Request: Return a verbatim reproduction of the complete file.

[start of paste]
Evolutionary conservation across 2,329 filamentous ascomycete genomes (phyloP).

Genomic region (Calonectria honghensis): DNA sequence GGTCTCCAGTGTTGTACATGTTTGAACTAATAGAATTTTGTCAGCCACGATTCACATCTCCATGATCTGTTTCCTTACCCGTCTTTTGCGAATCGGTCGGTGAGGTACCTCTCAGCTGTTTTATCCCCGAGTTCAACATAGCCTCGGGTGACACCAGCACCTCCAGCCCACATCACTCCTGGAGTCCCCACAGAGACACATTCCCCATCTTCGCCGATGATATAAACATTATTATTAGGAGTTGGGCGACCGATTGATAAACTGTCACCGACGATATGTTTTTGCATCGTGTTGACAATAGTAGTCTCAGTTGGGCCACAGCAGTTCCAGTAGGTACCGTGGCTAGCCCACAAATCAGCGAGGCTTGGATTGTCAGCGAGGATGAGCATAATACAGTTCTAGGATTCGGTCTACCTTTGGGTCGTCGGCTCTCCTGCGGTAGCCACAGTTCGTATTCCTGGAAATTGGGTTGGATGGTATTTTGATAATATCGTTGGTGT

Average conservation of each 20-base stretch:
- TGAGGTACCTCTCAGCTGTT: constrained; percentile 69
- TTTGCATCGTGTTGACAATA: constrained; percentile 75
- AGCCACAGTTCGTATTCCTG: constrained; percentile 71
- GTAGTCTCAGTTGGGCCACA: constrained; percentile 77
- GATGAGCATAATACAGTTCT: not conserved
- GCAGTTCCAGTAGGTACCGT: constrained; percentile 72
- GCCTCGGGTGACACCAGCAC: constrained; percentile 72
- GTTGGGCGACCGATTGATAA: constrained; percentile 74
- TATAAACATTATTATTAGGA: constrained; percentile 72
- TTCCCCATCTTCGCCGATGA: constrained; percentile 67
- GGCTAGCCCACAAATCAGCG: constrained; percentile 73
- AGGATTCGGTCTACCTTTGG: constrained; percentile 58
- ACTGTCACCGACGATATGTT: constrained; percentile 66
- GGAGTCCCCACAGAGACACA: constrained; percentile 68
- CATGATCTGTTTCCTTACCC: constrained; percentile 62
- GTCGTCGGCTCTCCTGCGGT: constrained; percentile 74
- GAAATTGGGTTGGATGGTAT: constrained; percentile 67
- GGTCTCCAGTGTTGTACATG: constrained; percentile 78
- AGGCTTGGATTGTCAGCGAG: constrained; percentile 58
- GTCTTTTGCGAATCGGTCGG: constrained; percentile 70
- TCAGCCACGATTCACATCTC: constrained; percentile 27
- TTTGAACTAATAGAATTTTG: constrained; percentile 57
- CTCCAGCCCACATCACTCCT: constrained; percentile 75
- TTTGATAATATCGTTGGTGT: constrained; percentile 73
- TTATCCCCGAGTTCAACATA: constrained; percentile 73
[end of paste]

Evolutionary conservation across 2,329 filamentous ascomycete genomes (phyloP).

Genomic region (Calonectria honghensis): DNA sequence GGTCTCCAGTGTTGTACATGTTTGAACTAATAGAATTTTGTCAGCCACGATTCACATCTCCATGATCTGTTTCCTTACCCGTCTTTTGCGAATCGGTCGGTGAGGTACCTCTCAGCTGTTTTATCCCCGAGTTCAACATAGCCTCGGGTGACACCAGCACCTCCAGCCCACATCACTCCTGGAGTCCCCACAGAGACACATTCCCCATCTTCGCCGATGATATAAACATTATTATTAGGAGTTGGGCGACCGATTGATAAACTGTCACCGACGATATGTTTTTGCATCGTGTTGACAATAGTAGTCTCAGTTGGGCCACAGCAGTTCCAGTAGGTACCGTGGCTAGCCCACAAATCAGCGAGGCTTGGATTGTCAGCGAGGATGAGCATAATACAGTTCTAGGATTCGGTCTACCTTTGGGTCGTCGGCTCTCCTGCGGTAGCCACAGTTCGTATTCCTGGAAATTGGGTTGGATGGTATTTTGATAATATCGTTGGTGT

Average conservation of each 20-base stretch:
- TGAGGTACCTCTCAGCTGTT: constrained; percentile 69
- TTTGCATCGTGTTGACAATA: constrained; percentile 75
- AGCCACAGTTCGTATTCCTG: constrained; percentile 71
- GTAGTCTCAGTTGGGCCACA: constrained; percentile 77
- GATGAGCATAATACAGTTCT: not conserved
- GCAGTTCCAGTAGGTACCGT: constrained; percentile 72
- GCCTCGGGTGACACCAGCAC: constrained; percentile 72
- GTTGGGCGACCGATTGATAA: constrained; percentile 74
- TATAAACATTATTATTAGGA: constrained; percentile 72
- TTCCCCATCTTCGCCGATGA: constrained; percentile 67
- GGCTAGCCCACAAATCAGCG: constrained; percentile 73
- AGGATTCGGTCTACCTTTGG: constrained; percentile 58
- ACTGTCACCGACGATATGTT: constrained; percentile 66
- GGAGTCCCCACAGAGACACA: constrained; percentile 68
- CATGATCTGTTTCCTTACCC: constrained; percentile 62
- GTCGTCGGCTCTCCTGCGGT: constrained; percentile 74
- GAAATTGGGTTGGATGGTAT: constrained; percentile 67
- GGTCTCCAGTGTTGTACATG: constrained; percentile 78
- AGGCTTGGATTGTCAGCGAG: constrained; percentile 58
- GTCTTTTGCGAATCGGTCGG: constrained; percentile 70
- TCAGCCACGATTCACATCTC: constrained; percentile 27
- TTTGAACTAATAGAATTTTG: constrained; percentile 57
- CTCCAGCCCACATCACTCCT: constrained; percentile 75
- TTTGATAATATCGTTGGTGT: constrained; percentile 73
- TTATCCCCGAGTTCAACATA: constrained; percentile 73